SAN FRANCISCO – A U.S. District Court of Northern District of California judge hashed out the disputed terms of one patent at the request of the parties in a patent infringement case.
Simpson Strong-Tie Co. Inc. and Oz-Post International LLC, doing business as OZCO Building Products, asked Judge William H. Orrick to "construe terms from one of the two OZCO patents Simpson’s products allegedly infringe," the March 26 claim construction order states. Orrick defined terms such as flange portion, washer/nut member, annular surface and other terms in his ruling.
Both parties manufacture connectors and anchors for the construction industry. The United States Patent and Trademark Office released the patents for OZCO’s washer and screwer on Oct. 3, 2017, ('701 Patent) and May 1, 2018, ('998 Patent). The terms of the construction only center around the '998 Patent.
The '998 Patent was designed to make mounting hardware easier and more cost-effective, the ruling states.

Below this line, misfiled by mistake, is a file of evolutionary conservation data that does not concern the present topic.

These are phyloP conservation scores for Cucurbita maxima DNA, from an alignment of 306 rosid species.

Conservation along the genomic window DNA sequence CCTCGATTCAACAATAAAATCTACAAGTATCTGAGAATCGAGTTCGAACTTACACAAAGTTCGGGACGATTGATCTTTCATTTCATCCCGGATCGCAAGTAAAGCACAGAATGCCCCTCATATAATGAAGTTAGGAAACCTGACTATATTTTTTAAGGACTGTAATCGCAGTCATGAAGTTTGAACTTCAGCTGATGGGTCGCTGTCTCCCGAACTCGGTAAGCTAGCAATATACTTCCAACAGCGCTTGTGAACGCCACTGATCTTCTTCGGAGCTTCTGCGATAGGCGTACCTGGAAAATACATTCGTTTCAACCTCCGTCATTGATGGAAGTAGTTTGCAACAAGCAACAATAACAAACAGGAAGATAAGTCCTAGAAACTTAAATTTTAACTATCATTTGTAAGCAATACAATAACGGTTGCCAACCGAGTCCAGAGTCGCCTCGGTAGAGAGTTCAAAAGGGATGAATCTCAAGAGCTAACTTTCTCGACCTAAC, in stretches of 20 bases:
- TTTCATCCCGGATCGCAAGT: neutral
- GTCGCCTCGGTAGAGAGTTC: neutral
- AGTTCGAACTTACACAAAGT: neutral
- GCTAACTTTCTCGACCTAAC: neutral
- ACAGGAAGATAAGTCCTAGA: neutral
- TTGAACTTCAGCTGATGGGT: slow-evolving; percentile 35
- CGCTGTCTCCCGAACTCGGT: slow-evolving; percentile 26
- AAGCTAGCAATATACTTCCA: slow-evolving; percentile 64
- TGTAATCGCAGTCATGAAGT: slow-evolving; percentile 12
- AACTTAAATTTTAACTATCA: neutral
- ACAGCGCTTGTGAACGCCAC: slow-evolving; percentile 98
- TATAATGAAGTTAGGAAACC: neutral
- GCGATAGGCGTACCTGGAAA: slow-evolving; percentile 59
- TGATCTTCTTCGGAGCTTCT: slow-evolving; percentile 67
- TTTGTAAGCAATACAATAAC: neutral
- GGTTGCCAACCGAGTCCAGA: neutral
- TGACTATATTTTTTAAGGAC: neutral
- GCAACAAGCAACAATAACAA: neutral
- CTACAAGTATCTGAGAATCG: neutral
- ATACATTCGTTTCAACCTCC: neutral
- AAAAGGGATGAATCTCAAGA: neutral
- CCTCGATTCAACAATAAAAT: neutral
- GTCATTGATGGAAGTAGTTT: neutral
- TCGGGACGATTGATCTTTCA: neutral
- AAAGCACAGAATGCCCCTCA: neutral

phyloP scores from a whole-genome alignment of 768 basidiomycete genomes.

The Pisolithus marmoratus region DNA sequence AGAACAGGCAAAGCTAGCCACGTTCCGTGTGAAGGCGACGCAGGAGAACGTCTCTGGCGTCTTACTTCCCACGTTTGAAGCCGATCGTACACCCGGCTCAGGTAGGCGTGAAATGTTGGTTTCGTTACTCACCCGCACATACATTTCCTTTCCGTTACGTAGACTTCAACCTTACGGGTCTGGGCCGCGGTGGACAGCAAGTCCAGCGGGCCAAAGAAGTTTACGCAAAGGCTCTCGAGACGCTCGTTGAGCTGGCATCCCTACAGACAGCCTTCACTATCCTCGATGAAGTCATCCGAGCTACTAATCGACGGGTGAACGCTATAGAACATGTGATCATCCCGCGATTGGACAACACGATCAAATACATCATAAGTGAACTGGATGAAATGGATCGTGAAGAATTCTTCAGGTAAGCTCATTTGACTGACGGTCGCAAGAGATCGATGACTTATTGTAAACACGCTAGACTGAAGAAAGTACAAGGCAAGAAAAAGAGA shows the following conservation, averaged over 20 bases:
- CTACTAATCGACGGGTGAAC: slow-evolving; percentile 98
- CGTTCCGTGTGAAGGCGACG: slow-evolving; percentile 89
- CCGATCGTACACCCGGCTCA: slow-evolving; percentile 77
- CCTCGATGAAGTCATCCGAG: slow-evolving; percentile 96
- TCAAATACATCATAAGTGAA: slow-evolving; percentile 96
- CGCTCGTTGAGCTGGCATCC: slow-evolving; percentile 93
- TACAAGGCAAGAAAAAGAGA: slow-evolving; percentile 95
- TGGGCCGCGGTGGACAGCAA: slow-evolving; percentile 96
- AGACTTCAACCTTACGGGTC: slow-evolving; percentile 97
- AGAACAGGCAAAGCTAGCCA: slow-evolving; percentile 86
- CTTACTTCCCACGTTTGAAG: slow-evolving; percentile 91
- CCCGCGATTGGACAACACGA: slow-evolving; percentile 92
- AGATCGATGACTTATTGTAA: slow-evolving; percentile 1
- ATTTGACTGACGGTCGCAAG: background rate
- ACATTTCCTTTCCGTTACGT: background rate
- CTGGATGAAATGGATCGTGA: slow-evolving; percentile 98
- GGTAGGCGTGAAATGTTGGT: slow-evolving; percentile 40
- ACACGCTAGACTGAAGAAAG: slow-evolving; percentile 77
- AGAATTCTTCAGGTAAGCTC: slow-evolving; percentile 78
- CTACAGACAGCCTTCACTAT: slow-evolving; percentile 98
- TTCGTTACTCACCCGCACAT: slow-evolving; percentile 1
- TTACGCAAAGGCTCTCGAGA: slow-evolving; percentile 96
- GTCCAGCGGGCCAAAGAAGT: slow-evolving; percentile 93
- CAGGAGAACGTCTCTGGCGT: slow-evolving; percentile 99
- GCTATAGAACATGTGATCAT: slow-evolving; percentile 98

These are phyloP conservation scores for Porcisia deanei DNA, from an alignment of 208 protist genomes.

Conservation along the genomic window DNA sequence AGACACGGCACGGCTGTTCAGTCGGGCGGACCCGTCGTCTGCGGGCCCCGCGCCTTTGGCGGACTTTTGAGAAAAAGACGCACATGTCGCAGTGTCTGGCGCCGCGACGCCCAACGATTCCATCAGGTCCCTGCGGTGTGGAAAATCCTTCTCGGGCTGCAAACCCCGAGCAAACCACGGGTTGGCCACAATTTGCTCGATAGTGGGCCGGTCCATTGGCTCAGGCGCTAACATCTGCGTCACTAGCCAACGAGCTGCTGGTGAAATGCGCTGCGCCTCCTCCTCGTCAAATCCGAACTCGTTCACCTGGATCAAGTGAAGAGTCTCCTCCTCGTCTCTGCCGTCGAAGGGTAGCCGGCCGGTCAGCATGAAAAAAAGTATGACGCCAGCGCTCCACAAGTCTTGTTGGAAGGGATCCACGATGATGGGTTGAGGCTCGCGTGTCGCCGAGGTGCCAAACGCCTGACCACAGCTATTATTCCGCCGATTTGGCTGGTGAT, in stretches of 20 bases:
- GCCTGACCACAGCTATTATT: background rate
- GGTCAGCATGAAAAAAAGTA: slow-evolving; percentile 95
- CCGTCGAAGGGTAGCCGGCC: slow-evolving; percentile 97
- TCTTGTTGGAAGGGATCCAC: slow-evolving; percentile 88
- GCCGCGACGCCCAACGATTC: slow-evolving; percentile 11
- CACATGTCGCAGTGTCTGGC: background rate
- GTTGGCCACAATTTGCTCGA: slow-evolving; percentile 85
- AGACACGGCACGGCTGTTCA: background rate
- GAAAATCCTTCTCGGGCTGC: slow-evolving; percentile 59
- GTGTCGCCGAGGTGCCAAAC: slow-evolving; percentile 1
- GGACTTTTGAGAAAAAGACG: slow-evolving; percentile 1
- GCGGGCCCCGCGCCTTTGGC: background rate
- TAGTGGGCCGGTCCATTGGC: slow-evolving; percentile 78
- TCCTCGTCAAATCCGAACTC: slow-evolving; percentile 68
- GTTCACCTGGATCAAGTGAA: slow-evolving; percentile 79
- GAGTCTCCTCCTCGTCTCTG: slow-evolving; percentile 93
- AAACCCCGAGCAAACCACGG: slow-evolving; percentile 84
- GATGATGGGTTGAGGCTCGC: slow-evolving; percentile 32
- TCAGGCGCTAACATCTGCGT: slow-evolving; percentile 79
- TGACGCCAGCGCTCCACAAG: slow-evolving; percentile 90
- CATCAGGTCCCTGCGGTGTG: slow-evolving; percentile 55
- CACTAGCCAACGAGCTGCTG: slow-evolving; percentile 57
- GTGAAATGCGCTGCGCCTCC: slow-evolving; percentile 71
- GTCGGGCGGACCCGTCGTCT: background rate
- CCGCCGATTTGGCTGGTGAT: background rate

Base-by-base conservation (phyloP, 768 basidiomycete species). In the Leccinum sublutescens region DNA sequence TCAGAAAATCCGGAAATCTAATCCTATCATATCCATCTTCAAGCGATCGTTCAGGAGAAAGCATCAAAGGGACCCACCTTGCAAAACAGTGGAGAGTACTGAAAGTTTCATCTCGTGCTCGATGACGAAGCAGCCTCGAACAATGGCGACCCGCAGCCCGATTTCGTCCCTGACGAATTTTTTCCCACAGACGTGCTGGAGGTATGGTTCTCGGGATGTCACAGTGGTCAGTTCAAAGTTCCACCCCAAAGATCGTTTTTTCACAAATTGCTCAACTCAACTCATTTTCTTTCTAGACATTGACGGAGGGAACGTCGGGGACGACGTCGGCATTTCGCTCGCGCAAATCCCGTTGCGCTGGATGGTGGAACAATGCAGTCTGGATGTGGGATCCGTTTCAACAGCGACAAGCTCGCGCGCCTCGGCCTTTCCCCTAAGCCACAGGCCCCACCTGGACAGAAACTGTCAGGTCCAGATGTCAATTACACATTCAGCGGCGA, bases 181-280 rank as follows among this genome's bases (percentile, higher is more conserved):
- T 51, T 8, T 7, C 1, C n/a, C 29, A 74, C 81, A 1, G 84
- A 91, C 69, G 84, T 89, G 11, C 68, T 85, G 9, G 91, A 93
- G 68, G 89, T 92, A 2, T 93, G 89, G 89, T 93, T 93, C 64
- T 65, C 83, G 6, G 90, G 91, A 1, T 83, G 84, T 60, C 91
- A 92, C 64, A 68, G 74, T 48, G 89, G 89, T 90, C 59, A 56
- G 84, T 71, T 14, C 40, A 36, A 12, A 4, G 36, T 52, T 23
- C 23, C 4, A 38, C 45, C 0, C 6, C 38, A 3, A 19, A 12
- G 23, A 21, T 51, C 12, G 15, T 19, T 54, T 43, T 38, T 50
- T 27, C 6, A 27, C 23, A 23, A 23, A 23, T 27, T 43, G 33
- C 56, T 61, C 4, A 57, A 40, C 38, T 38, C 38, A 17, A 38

"The ’998 Patent aims to simulate antique architectural hardware (like rivet, nail, and pin or nut, bolt, and washer connectors) with mounting hardware that is both easier to install and more cost effective," the ruling states. "The specification notes as one feature that 'the user is not limited in selection of the mounting device,' but rather the apparatus is compatible with mounting hardware of different lengths, sizes, and grades. ... Of the eight claims in the ’998 Patent, only claim one is an independent claim. OZCO alleges infringement of claims one to five and seven."
A hearing was scheduled for March 13 where both parties reached an agreement on the '998 Patent regarding the agreed construction of terms such as plurality and hexagonal shape. Both parties argued over the language of washer/nut member and whether it is limiting in the product description, the look of the hardware, and if the agreed description of the individual products would be easily understood by a layperson.